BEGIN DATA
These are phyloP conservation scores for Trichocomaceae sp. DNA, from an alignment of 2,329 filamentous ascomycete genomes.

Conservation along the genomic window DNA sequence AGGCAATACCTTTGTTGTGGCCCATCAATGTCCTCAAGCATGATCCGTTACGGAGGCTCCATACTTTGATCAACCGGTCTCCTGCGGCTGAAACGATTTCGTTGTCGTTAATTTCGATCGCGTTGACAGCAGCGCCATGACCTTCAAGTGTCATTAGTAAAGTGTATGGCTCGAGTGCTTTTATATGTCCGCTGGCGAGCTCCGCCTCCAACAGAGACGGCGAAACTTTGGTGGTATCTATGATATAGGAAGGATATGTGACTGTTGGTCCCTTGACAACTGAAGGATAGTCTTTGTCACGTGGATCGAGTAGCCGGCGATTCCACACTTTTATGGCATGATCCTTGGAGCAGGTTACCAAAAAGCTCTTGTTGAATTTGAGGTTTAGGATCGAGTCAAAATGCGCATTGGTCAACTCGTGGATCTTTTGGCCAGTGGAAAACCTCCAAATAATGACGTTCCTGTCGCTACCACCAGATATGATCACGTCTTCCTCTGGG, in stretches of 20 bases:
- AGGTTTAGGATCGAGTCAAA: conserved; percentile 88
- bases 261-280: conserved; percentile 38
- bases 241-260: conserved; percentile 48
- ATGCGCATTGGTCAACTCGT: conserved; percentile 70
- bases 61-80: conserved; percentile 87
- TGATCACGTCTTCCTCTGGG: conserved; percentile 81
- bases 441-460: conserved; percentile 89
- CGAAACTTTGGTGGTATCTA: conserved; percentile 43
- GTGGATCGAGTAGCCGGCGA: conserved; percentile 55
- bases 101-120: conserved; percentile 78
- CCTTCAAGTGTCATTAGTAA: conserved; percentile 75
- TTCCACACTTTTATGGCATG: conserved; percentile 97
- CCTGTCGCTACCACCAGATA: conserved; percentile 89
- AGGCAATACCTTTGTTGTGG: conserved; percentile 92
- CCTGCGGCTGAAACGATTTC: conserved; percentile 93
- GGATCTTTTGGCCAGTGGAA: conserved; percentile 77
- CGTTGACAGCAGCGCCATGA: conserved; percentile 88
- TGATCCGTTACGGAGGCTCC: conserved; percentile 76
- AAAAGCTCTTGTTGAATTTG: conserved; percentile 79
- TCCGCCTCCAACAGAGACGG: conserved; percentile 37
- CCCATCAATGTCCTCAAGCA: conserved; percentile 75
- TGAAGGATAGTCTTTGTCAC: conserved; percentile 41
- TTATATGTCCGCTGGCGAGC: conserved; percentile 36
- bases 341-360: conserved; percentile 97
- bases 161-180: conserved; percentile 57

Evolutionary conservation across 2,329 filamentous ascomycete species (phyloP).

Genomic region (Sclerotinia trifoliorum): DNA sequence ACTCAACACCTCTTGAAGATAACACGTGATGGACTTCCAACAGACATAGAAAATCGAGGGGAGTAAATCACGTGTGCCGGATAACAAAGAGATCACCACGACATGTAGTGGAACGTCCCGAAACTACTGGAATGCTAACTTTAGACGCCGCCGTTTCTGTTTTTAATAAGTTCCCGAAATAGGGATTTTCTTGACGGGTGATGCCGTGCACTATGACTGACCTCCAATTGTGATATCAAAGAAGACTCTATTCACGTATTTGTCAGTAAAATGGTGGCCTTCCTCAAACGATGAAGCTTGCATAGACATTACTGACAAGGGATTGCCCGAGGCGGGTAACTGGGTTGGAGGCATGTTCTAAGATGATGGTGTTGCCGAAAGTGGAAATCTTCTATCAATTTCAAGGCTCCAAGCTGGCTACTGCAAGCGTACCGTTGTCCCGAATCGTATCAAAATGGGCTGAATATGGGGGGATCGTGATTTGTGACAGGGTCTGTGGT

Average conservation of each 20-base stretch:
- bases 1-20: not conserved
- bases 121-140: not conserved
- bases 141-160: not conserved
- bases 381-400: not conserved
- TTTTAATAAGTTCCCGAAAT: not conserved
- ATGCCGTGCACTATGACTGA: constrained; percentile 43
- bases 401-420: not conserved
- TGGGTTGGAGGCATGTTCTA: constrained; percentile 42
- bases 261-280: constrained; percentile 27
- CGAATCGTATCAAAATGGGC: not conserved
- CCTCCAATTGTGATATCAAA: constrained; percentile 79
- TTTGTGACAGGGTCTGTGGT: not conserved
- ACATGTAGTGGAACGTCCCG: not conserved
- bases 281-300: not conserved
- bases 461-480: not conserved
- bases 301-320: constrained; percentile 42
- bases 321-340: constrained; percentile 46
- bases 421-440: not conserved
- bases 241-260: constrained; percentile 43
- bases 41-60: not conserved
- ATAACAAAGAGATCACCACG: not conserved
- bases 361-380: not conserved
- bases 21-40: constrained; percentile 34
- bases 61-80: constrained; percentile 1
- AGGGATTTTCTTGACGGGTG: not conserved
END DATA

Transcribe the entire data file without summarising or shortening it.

These are phyloP conservation scores for Trichocomaceae sp. DNA, from an alignment of 2,329 filamentous ascomycete genomes.

Conservation along the genomic window DNA sequence AGGCAATACCTTTGTTGTGGCCCATCAATGTCCTCAAGCATGATCCGTTACGGAGGCTCCATACTTTGATCAACCGGTCTCCTGCGGCTGAAACGATTTCGTTGTCGTTAATTTCGATCGCGTTGACAGCAGCGCCATGACCTTCAAGTGTCATTAGTAAAGTGTATGGCTCGAGTGCTTTTATATGTCCGCTGGCGAGCTCCGCCTCCAACAGAGACGGCGAAACTTTGGTGGTATCTATGATATAGGAAGGATATGTGACTGTTGGTCCCTTGACAACTGAAGGATAGTCTTTGTCACGTGGATCGAGTAGCCGGCGATTCCACACTTTTATGGCATGATCCTTGGAGCAGGTTACCAAAAAGCTCTTGTTGAATTTGAGGTTTAGGATCGAGTCAAAATGCGCATTGGTCAACTCGTGGATCTTTTGGCCAGTGGAAAACCTCCAAATAATGACGTTCCTGTCGCTACCACCAGATATGATCACGTCTTCCTCTGGG, in stretches of 20 bases:
- AGGTTTAGGATCGAGTCAAA: conserved; percentile 88
- bases 261-280: conserved; percentile 38
- bases 241-260: conserved; percentile 48
- ATGCGCATTGGTCAACTCGT: conserved; percentile 70
- bases 61-80: conserved; percentile 87
- TGATCACGTCTTCCTCTGGG: conserved; percentile 81
- bases 441-460: conserved; percentile 89
- CGAAACTTTGGTGGTATCTA: conserved; percentile 43
- GTGGATCGAGTAGCCGGCGA: conserved; percentile 55
- bases 101-120: conserved; percentile 78
- CCTTCAAGTGTCATTAGTAA: conserved; percentile 75
- TTCCACACTTTTATGGCATG: conserved; percentile 97
- CCTGTCGCTACCACCAGATA: conserved; percentile 89
- AGGCAATACCTTTGTTGTGG: conserved; percentile 92
- CCTGCGGCTGAAACGATTTC: conserved; percentile 93
- GGATCTTTTGGCCAGTGGAA: conserved; percentile 77
- CGTTGACAGCAGCGCCATGA: conserved; percentile 88
- TGATCCGTTACGGAGGCTCC: conserved; percentile 76
- AAAAGCTCTTGTTGAATTTG: conserved; percentile 79
- TCCGCCTCCAACAGAGACGG: conserved; percentile 37
- CCCATCAATGTCCTCAAGCA: conserved; percentile 75
- TGAAGGATAGTCTTTGTCAC: conserved; percentile 41
- TTATATGTCCGCTGGCGAGC: conserved; percentile 36
- bases 341-360: conserved; percentile 97
- bases 161-180: conserved; percentile 57

Evolutionary conservation across 2,329 filamentous ascomycete species (phyloP).

Genomic region (Sclerotinia trifoliorum): DNA sequence ACTCAACACCTCTTGAAGATAACACGTGATGGACTTCCAACAGACATAGAAAATCGAGGGGAGTAAATCACGTGTGCCGGATAACAAAGAGATCACCACGACATGTAGTGGAACGTCCCGAAACTACTGGAATGCTAACTTTAGACGCCGCCGTTTCTGTTTTTAATAAGTTCCCGAAATAGGGATTTTCTTGACGGGTGATGCCGTGCACTATGACTGACCTCCAATTGTGATATCAAAGAAGACTCTATTCACGTATTTGTCAGTAAAATGGTGGCCTTCCTCAAACGATGAAGCTTGCATAGACATTACTGACAAGGGATTGCCCGAGGCGGGTAACTGGGTTGGAGGCATGTTCTAAGATGATGGTGTTGCCGAAAGTGGAAATCTTCTATCAATTTCAAGGCTCCAAGCTGGCTACTGCAAGCGTACCGTTGTCCCGAATCGTATCAAAATGGGCTGAATATGGGGGGATCGTGATTTGTGACAGGGTCTGTGGT

Average conservation of each 20-base stretch:
- bases 1-20: not conserved
- bases 121-140: not conserved
- bases 141-160: not conserved
- bases 381-400: not conserved
- TTTTAATAAGTTCCCGAAAT: not conserved
- ATGCCGTGCACTATGACTGA: constrained; percentile 43
- bases 401-420: not conserved
- TGGGTTGGAGGCATGTTCTA: constrained; percentile 42
- bases 261-280: constrained; percentile 27
- CGAATCGTATCAAAATGGGC: not conserved
- CCTCCAATTGTGATATCAAA: constrained; percentile 79
- TTTGTGACAGGGTCTGTGGT: not conserved
- ACATGTAGTGGAACGTCCCG: not conserved
- bases 281-300: not conserved
- bases 461-480: not conserved
- bases 301-320: constrained; percentile 42
- bases 321-340: constrained; percentile 46
- bases 421-440: not conserved
- bases 241-260: constrained; percentile 43
- bases 41-60: not conserved
- ATAACAAAGAGATCACCACG: not conserved
- bases 361-380: not conserved
- bases 21-40: constrained; percentile 34
- bases 61-80: constrained; percentile 1
- AGGGATTTTCTTGACGGGTG: not conserved